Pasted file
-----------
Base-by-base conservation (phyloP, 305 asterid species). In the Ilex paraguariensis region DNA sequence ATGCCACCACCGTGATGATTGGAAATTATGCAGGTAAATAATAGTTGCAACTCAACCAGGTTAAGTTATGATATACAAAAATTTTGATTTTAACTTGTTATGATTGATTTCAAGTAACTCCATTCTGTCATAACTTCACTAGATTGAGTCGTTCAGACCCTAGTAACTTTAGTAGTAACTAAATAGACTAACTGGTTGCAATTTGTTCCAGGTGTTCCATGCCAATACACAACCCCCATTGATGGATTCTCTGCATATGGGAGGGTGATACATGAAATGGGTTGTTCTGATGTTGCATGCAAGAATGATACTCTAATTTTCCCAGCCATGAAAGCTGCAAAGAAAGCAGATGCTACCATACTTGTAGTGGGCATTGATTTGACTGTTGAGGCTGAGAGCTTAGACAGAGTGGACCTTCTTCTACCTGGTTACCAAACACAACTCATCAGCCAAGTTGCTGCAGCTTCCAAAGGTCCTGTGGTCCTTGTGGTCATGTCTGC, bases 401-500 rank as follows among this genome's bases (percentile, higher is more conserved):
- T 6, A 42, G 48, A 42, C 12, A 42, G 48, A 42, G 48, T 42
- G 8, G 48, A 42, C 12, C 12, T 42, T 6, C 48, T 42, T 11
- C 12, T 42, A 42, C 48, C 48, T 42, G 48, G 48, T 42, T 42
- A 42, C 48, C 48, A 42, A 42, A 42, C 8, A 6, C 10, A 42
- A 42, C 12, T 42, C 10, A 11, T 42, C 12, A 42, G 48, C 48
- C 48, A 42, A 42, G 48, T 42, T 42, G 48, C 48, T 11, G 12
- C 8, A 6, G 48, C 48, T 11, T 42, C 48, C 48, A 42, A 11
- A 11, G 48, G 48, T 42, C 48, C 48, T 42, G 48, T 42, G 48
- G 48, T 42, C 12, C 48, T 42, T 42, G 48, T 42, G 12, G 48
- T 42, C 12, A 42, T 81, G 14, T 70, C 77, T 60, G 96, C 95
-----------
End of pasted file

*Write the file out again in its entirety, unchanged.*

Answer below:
Base-by-base conservation (phyloP, 305 asterid species). In the Ilex paraguariensis region DNA sequence ATGCCACCACCGTGATGATTGGAAATTATGCAGGTAAATAATAGTTGCAACTCAACCAGGTTAAGTTATGATATACAAAAATTTTGATTTTAACTTGTTATGATTGATTTCAAGTAACTCCATTCTGTCATAACTTCACTAGATTGAGTCGTTCAGACCCTAGTAACTTTAGTAGTAACTAAATAGACTAACTGGTTGCAATTTGTTCCAGGTGTTCCATGCCAATACACAACCCCCATTGATGGATTCTCTGCATATGGGAGGGTGATACATGAAATGGGTTGTTCTGATGTTGCATGCAAGAATGATACTCTAATTTTCCCAGCCATGAAAGCTGCAAAGAAAGCAGATGCTACCATACTTGTAGTGGGCATTGATTTGACTGTTGAGGCTGAGAGCTTAGACAGAGTGGACCTTCTTCTACCTGGTTACCAAACACAACTCATCAGCCAAGTTGCTGCAGCTTCCAAAGGTCCTGTGGTCCTTGTGGTCATGTCTGC, bases 401-500 rank as follows among this genome's bases (percentile, higher is more conserved):
- T 6, A 42, G 48, A 42, C 12, A 42, G 48, A 42, G 48, T 42
- G 8, G 48, A 42, C 12, C 12, T 42, T 6, C 48, T 42, T 11
- C 12, T 42, A 42, C 48, C 48, T 42, G 48, G 48, T 42, T 42
- A 42, C 48, C 48, A 42, A 42, A 42, C 8, A 6, C 10, A 42
- A 42, C 12, T 42, C 10, A 11, T 42, C 12, A 42, G 48, C 48
- C 48, A 42, A 42, G 48, T 42, T 42, G 48, C 48, T 11, G 12
- C 8, A 6, G 48, C 48, T 11, T 42, C 48, C 48, A 42, A 11
- A 11, G 48, G 48, T 42, C 48, C 48, T 42, G 48, T 42, G 48
- G 48, T 42, C 12, C 48, T 42, T 42, G 48, T 42, G 12, G 48
- T 42, C 12, A 42, T 81, G 14, T 70, C 77, T 60, G 96, C 95